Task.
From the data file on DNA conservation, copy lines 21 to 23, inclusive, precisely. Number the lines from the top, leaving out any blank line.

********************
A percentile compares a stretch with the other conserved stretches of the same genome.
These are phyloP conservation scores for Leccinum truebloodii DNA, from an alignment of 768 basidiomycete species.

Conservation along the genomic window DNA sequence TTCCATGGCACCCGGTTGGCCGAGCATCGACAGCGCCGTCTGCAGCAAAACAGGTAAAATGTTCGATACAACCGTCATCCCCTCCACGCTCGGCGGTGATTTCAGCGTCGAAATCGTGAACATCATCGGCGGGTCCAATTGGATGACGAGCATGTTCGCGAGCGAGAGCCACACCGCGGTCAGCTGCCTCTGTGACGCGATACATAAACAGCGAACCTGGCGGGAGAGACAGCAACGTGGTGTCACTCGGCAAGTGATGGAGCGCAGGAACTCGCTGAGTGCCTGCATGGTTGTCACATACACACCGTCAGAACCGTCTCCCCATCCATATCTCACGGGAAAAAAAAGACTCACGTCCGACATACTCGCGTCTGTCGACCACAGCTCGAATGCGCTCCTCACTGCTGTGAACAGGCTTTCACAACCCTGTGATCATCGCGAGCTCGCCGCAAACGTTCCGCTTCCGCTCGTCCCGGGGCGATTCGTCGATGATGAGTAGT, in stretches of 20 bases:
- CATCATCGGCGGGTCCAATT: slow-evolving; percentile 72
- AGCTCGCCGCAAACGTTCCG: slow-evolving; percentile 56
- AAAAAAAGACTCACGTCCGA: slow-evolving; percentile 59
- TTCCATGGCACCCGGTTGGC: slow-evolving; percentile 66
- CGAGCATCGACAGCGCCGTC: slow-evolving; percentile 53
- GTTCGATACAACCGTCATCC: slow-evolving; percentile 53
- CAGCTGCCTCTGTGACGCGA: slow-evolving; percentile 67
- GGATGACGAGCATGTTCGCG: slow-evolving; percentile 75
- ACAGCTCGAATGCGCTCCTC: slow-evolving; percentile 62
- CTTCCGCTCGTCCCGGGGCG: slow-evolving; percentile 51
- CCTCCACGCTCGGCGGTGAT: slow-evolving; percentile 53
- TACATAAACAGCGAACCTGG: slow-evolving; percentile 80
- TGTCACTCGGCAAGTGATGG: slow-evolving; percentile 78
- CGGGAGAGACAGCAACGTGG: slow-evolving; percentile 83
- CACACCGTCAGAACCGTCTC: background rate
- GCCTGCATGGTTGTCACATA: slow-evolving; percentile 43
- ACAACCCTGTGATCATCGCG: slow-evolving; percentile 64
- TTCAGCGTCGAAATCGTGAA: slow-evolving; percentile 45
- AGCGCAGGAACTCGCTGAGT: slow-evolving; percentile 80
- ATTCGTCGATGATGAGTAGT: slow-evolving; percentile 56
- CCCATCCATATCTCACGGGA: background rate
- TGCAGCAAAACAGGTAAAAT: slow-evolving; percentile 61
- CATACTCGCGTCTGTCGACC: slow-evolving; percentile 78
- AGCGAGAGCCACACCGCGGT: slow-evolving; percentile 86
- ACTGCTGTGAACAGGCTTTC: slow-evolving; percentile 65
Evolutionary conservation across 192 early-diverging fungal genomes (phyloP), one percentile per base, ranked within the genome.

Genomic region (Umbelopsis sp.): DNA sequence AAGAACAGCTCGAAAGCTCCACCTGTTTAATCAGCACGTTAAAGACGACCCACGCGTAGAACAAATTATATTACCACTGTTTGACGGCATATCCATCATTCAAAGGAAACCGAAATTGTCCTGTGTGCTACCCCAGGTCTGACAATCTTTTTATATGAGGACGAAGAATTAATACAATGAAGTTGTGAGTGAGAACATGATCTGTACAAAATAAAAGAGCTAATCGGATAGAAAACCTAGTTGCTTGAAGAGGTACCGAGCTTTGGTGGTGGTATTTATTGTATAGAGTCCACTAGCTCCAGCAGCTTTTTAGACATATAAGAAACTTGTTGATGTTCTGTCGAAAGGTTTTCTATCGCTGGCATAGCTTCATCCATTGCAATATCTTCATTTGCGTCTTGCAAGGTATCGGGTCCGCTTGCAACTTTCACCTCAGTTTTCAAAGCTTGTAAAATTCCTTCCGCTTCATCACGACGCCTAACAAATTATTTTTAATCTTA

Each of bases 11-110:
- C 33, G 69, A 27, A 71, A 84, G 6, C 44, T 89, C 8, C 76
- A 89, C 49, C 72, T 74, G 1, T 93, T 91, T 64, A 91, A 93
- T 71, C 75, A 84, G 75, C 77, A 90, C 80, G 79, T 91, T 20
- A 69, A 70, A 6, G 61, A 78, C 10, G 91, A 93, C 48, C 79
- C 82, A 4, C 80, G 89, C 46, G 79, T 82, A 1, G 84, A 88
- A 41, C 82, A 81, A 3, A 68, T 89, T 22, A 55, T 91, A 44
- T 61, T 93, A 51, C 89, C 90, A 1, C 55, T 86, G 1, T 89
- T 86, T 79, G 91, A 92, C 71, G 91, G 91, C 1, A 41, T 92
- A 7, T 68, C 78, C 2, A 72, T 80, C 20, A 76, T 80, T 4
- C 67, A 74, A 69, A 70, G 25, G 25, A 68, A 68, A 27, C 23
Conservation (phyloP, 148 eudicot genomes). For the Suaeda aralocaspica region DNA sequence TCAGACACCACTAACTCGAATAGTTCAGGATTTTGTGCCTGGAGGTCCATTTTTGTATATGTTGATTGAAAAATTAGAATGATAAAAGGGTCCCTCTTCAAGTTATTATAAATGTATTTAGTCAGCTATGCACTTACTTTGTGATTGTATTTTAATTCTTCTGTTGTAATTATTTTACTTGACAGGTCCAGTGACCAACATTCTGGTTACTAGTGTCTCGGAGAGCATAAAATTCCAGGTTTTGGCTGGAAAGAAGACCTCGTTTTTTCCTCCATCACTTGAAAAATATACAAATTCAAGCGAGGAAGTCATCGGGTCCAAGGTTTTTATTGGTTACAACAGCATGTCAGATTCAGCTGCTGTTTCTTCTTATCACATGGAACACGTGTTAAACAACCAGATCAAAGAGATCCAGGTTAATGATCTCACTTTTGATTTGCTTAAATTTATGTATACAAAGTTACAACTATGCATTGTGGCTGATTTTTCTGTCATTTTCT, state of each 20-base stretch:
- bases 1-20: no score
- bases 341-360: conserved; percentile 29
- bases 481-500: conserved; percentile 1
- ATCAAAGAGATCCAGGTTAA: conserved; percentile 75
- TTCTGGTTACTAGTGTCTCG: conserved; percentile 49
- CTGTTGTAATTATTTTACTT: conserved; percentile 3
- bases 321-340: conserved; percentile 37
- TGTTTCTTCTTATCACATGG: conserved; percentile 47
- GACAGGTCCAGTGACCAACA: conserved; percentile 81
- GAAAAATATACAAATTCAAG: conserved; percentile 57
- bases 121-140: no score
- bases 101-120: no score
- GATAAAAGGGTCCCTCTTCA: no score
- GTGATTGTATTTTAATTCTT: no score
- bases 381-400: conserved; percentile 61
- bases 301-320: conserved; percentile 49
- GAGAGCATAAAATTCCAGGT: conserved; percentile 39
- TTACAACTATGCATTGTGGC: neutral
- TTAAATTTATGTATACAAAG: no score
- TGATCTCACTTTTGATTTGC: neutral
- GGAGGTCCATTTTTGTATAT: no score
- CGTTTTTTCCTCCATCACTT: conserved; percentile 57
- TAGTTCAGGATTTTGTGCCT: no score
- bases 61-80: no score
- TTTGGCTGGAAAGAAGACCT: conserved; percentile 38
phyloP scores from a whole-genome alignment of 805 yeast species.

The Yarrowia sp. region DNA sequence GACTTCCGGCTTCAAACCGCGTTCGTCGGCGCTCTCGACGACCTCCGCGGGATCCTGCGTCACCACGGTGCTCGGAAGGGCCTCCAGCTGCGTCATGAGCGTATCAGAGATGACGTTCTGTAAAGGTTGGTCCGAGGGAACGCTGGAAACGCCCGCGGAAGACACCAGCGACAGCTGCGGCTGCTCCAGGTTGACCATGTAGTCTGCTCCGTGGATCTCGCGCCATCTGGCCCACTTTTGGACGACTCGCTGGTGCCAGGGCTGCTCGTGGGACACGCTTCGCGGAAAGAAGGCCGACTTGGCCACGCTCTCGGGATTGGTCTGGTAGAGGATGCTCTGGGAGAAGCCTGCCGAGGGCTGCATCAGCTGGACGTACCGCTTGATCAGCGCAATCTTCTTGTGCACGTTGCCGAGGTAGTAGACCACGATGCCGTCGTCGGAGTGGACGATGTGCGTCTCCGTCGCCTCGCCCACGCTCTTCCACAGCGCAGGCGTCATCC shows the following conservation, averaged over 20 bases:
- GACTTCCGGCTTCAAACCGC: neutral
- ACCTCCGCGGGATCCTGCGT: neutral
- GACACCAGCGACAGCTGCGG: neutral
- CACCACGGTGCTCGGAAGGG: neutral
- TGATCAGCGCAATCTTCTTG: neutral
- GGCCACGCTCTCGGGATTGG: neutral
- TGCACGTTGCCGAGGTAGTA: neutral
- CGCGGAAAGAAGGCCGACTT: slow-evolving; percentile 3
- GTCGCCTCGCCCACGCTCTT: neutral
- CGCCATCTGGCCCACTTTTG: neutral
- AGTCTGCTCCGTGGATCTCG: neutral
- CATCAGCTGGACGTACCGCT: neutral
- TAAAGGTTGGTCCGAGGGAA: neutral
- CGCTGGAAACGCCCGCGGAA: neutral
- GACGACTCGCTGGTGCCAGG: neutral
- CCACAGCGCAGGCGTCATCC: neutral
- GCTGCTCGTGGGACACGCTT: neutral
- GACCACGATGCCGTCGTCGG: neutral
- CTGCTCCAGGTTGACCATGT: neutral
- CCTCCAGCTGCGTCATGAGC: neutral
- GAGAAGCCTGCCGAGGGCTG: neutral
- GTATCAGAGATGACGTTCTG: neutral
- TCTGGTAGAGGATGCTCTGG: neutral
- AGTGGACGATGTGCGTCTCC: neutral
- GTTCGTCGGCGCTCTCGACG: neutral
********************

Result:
- TTCAGCGTCGAAATCGTGAA: slow-evolving; percentile 45
- AGCGCAGGAACTCGCTGAGT: slow-evolving; percentile 80
- ATTCGTCGATGATGAGTAGT: slow-evolving; percentile 56